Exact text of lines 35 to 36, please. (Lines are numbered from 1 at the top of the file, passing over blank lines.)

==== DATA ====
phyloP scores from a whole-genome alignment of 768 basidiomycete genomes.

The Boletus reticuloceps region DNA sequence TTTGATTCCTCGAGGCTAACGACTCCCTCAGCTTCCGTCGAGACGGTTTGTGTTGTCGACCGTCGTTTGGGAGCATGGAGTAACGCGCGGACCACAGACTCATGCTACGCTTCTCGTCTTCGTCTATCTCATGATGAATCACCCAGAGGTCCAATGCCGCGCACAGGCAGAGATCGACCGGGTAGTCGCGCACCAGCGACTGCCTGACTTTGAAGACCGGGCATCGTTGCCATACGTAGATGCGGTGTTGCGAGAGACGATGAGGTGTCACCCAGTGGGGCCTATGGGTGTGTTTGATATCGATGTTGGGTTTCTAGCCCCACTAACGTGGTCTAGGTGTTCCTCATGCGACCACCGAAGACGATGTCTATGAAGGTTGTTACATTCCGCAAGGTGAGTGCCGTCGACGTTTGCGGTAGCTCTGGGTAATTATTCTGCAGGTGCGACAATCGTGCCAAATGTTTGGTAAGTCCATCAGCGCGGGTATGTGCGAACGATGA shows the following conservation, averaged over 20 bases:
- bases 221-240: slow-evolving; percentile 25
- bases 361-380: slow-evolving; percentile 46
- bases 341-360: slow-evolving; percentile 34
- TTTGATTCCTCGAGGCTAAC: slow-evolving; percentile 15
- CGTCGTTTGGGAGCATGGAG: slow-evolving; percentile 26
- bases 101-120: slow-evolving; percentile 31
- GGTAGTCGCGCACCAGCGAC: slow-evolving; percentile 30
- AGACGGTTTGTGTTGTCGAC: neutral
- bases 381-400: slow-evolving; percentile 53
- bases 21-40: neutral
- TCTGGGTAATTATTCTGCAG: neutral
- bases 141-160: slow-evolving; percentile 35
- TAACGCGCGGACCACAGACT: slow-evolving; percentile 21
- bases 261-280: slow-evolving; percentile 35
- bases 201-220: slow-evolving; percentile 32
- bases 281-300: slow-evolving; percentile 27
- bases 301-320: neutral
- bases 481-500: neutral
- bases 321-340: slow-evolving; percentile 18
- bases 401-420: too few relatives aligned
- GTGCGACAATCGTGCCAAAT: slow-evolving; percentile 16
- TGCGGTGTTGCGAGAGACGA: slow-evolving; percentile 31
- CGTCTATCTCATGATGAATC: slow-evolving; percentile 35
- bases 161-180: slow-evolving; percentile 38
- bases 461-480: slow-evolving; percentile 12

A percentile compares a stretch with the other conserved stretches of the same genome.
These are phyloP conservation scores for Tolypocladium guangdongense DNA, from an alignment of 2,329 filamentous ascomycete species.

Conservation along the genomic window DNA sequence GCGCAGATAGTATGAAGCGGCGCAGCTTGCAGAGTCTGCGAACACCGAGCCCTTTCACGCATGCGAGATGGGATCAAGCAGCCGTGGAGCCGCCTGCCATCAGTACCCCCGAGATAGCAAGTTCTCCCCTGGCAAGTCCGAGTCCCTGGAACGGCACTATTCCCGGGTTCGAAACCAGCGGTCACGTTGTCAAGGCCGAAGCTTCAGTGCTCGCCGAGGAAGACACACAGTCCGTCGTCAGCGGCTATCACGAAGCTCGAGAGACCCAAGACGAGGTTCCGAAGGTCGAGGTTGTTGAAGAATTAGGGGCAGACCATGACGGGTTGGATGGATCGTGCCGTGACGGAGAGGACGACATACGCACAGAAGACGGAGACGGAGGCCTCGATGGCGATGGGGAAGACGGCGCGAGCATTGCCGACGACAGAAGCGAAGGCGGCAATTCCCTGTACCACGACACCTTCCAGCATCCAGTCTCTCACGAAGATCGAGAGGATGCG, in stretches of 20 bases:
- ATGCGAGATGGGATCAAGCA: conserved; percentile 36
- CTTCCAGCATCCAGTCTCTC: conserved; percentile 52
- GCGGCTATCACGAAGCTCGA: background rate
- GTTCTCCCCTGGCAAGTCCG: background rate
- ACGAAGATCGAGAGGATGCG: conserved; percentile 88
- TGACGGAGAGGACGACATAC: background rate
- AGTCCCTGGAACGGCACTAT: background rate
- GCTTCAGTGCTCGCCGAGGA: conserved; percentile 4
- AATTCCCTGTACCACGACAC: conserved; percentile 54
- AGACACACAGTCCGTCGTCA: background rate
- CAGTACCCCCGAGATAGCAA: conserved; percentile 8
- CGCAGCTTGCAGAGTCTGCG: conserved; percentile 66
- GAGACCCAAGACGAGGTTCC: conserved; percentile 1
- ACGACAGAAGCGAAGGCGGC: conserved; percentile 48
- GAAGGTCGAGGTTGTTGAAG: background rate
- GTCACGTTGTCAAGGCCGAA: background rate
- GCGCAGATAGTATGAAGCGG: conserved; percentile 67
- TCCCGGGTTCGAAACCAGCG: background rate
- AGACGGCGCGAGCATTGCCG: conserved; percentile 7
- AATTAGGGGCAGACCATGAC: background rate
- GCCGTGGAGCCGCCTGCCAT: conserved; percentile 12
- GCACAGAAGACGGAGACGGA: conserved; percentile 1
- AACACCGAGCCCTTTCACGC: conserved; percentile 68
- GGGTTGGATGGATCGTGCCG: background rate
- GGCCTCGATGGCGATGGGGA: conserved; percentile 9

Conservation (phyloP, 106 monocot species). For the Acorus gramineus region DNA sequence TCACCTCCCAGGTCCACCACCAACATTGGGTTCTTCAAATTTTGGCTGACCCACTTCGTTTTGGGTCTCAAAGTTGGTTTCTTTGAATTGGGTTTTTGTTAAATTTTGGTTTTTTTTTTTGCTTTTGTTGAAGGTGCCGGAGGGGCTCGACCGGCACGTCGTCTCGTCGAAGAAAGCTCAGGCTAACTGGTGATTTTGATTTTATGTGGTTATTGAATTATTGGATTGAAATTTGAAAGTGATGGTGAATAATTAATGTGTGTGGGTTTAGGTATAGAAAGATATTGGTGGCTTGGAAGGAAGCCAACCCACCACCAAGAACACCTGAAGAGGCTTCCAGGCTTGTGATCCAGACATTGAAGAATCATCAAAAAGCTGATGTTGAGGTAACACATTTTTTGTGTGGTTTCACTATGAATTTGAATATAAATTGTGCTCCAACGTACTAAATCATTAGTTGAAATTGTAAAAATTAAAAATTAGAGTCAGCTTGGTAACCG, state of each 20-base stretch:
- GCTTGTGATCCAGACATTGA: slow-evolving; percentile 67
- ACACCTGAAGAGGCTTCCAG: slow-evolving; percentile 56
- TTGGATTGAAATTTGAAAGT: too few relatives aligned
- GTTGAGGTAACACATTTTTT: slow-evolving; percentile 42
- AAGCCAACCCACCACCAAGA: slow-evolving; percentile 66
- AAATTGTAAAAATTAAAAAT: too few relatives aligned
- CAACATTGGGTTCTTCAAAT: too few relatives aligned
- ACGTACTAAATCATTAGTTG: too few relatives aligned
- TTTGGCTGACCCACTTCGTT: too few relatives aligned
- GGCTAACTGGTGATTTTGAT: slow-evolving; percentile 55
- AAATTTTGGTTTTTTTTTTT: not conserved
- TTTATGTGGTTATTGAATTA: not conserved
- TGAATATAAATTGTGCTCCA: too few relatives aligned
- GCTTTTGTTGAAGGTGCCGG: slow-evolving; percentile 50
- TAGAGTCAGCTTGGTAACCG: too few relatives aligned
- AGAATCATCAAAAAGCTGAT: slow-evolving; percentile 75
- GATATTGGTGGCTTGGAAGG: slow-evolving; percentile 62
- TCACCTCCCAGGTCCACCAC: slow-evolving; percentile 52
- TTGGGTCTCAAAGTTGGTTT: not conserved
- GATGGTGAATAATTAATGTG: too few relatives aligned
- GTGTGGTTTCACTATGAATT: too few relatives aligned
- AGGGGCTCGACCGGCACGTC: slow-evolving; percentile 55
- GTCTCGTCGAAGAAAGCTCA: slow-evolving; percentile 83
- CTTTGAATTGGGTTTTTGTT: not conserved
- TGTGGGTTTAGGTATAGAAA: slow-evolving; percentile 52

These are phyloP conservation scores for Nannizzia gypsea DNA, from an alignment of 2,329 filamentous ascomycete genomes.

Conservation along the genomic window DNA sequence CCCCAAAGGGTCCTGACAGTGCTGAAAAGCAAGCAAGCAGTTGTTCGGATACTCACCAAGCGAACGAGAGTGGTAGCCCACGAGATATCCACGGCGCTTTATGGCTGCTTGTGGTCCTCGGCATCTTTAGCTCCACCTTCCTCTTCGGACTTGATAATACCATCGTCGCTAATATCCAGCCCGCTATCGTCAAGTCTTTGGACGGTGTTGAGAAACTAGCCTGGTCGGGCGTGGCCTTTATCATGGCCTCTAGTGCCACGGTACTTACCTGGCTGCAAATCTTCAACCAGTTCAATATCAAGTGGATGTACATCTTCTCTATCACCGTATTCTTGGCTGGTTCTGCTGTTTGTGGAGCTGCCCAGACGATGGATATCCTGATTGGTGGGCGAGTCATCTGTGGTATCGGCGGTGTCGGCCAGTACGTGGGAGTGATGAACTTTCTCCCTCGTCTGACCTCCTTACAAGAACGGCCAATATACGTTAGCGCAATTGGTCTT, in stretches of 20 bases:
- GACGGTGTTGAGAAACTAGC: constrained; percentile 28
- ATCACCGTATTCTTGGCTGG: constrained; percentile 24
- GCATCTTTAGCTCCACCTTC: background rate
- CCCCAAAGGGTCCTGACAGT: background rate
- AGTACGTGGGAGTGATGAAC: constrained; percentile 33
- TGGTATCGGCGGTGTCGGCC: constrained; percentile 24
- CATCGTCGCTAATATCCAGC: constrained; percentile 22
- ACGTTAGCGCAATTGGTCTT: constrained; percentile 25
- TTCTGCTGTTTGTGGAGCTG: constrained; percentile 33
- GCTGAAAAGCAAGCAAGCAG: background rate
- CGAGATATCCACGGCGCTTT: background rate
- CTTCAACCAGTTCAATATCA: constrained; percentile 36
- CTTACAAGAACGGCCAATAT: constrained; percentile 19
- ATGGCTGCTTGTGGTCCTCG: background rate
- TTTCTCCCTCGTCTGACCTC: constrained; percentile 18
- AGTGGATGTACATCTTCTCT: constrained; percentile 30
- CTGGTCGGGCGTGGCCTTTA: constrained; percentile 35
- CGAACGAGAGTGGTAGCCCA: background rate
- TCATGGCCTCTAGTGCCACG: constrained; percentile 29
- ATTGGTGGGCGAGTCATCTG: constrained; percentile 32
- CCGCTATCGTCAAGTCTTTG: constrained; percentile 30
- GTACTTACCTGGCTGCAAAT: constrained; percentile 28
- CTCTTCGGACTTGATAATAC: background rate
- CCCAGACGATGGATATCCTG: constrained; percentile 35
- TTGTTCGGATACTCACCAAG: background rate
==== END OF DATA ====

- ACGAAGATCGAGAGGATGCG: conserved; percentile 88
- TGACGGAGAGGACGACATAC: background rate